Resume Help

  1. I don't know why, but writing my nursing resume seems harder than any other. I know I ONLY have clinical experience as far as nursing is concerned, but the problem is I am ONLY allowed to upload 100kb for my resume. I seem to be running into problems with listing "key" things that I have done that pertain to the position I am applying. What types of things would catch the eye of a nurse recruiter when they glance over the resume of a new grad? Can anyone offer me any advice on this and give me some examples of what is important?
    Ie: performed excellent wound care, obtained vital signs, performed head to toe assessments, etc.

    Thank you
    Last edit by CityKat on Jan 3, '07
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    About CityKat

    Joined: Apr '06; Posts: 587; Likes: 427
    Registered Nurse
    Specialty: Trauma, Trauma, Trauma


  3. by   OnTheRoad
    How about excellent clinical reviews? My first clinical instructor had me copy my reviews to put into a folder for future use for applying for jobs and instructed me to keep all my reviews and any letters of recomendation I get in it. I am going into second semester and already have a couple letters written for scholarships by professors, as well as clinical evals.

    How about personal attributes such as self motivation, critical thinking skills, being a team player, good communication skills? Did you participate in your colleges chapter of the student nurses organization? volunteer for blood drives or flu shot clinics etc?
  4. by   Daytonite
    having worked with nurse recruiters and hiring new grads i can tell you that they know what new grads have and haven't done in their nursing schools. they know students have only done one or two of this or that procedure and that they have by no means mastered any of them, so don't even try to go there. they will know if anyone tries to b.s. them in any way. please don't misunderstand--i am not being at all critical of you. but, i've been on the interviewer side of the desk and i'm just telling you what they already know. i promise, they know you have very little experience as an rn. their criteria in hiring new grads is almost exclusively based on evaluations of your character that they are going to get from your instructors and the impression you make with them at an interview and on paper. i understand this is a very important task that you are working on. i was just looking over my list of job skills and attributes that employers look for in nurses. did you volunteer to do things, did you do any special projects that gave you extra special knowledge of a special area of nursing, did you do an internship or externship in some area, were you a class officer or an officer of your local student nurses association, were you involved in any programs to help other nursing students, etc. these kinds of things will indicate that you have initiative, motivation, leadership potential, energy, are productive and are responsible. does that make some sense to you? it also indicates that you have some intelligence in how to present yourself. so, look over the list of characteristics i've posted below and see if there is some smooth way you can think of to incorporate a few of them as your "key" things on their resume. good luck!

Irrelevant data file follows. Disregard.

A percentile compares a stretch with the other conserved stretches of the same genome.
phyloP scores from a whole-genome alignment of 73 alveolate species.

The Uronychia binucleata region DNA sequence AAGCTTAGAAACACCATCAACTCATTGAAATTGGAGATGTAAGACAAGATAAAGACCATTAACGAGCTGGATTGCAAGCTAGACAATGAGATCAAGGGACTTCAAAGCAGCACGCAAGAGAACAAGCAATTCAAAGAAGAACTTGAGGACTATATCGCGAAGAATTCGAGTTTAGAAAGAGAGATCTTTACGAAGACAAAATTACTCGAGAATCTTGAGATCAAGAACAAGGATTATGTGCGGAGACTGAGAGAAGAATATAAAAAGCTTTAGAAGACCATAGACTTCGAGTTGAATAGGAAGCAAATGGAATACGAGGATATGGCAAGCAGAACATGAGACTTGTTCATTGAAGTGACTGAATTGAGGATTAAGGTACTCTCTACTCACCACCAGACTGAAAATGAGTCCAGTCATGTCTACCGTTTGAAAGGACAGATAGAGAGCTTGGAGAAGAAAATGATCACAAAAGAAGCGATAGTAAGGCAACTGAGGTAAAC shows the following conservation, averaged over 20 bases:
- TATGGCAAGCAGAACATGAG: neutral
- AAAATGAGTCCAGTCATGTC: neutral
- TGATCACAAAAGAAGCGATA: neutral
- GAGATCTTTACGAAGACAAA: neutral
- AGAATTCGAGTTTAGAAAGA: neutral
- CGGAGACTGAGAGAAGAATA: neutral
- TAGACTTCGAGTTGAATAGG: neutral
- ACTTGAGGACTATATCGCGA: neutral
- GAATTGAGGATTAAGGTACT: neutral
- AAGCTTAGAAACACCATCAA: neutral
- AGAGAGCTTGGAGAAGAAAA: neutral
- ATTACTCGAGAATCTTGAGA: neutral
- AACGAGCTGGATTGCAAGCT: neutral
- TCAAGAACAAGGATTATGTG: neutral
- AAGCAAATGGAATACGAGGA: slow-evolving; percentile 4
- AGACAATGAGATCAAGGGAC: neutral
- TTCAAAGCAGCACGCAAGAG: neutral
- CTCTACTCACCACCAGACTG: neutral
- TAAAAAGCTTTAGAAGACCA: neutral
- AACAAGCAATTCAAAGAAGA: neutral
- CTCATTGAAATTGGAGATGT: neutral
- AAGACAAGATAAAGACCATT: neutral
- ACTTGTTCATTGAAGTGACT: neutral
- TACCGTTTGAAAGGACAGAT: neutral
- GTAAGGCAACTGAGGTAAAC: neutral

• problem solving
    • manual dexterity
    • help instruct/teach others
    • physical stamina
    • initiative
    • motivation
    • positive attitude
    • dynamic energy
    • responsibility
    • ability to give good customer service
    • capacity to learn
    • productivity
    • flexibility
    • leadership
    • team work
    • ability to tolerate pressure
    • analytical ability
    • desire to develop professionally
  5. by   CityKat
    As usual, you have helped me I was hoping that you would reply to this thread. I did everything that you said. I wasn't overly this, that and the other. I listed some things that I did do and was exposed to and I listed my volunteer within that hospital and also being involved with my local chapter of student nurses.

    Thanks Daytonite
  6. by   NurseguyFL
    Great adice, Daytonite. If you are a new grad, it would be a mistake to try to pad your resume with a lot of 'fluff'. Nursing recruiters do not expect you to have much, if any, experience so keep it short and sweet. The attention getter in this case would be a really good cover letter to sell yourself as a person who's energetic, adaptable, and willing to learn.